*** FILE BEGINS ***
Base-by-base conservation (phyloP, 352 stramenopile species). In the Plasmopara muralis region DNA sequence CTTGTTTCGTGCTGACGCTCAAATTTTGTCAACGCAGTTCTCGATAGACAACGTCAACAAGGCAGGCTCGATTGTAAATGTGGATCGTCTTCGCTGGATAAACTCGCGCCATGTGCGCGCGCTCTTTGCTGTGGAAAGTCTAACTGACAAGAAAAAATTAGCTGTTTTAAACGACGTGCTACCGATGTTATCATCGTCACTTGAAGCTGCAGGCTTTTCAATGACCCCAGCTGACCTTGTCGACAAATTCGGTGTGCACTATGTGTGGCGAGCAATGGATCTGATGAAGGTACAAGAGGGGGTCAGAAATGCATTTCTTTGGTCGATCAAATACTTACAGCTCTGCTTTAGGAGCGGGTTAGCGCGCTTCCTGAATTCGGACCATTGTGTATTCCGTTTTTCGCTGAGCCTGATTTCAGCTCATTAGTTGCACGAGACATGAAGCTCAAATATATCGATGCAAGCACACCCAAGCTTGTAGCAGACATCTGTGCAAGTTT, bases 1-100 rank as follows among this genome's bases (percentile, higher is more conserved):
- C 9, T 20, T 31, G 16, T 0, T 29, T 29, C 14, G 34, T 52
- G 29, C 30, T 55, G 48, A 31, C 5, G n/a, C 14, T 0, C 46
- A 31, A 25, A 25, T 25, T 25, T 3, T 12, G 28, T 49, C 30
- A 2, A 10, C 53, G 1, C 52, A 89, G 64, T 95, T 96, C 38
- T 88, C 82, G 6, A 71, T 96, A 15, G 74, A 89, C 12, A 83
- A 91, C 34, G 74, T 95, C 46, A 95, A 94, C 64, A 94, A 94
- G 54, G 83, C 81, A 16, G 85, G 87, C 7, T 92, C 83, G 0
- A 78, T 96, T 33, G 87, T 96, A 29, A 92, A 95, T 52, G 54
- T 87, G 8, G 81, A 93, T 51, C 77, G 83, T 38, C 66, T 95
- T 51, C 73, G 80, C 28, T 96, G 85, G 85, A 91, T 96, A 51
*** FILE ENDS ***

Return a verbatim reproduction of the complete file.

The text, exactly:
Base-by-base conservation (phyloP, 352 stramenopile species). In the Plasmopara muralis region DNA sequence CTTGTTTCGTGCTGACGCTCAAATTTTGTCAACGCAGTTCTCGATAGACAACGTCAACAAGGCAGGCTCGATTGTAAATGTGGATCGTCTTCGCTGGATAAACTCGCGCCATGTGCGCGCGCTCTTTGCTGTGGAAAGTCTAACTGACAAGAAAAAATTAGCTGTTTTAAACGACGTGCTACCGATGTTATCATCGTCACTTGAAGCTGCAGGCTTTTCAATGACCCCAGCTGACCTTGTCGACAAATTCGGTGTGCACTATGTGTGGCGAGCAATGGATCTGATGAAGGTACAAGAGGGGGTCAGAAATGCATTTCTTTGGTCGATCAAATACTTACAGCTCTGCTTTAGGAGCGGGTTAGCGCGCTTCCTGAATTCGGACCATTGTGTATTCCGTTTTTCGCTGAGCCTGATTTCAGCTCATTAGTTGCACGAGACATGAAGCTCAAATATATCGATGCAAGCACACCCAAGCTTGTAGCAGACATCTGTGCAAGTTT, bases 1-100 rank as follows among this genome's bases (percentile, higher is more conserved):
- C 9, T 20, T 31, G 16, T 0, T 29, T 29, C 14, G 34, T 52
- G 29, C 30, T 55, G 48, A 31, C 5, G n/a, C 14, T 0, C 46
- A 31, A 25, A 25, T 25, T 25, T 3, T 12, G 28, T 49, C 30
- A 2, A 10, C 53, G 1, C 52, A 89, G 64, T 95, T 96, C 38
- T 88, C 82, G 6, A 71, T 96, A 15, G 74, A 89, C 12, A 83
- A 91, C 34, G 74, T 95, C 46, A 95, A 94, C 64, A 94, A 94
- G 54, G 83, C 81, A 16, G 85, G 87, C 7, T 92, C 83, G 0
- A 78, T 96, T 33, G 87, T 96, A 29, A 92, A 95, T 52, G 54
- T 87, G 8, G 81, A 93, T 51, C 77, G 83, T 38, C 66, T 95
- T 51, C 73, G 80, C 28, T 96, G 85, G 85, A 91, T 96, A 51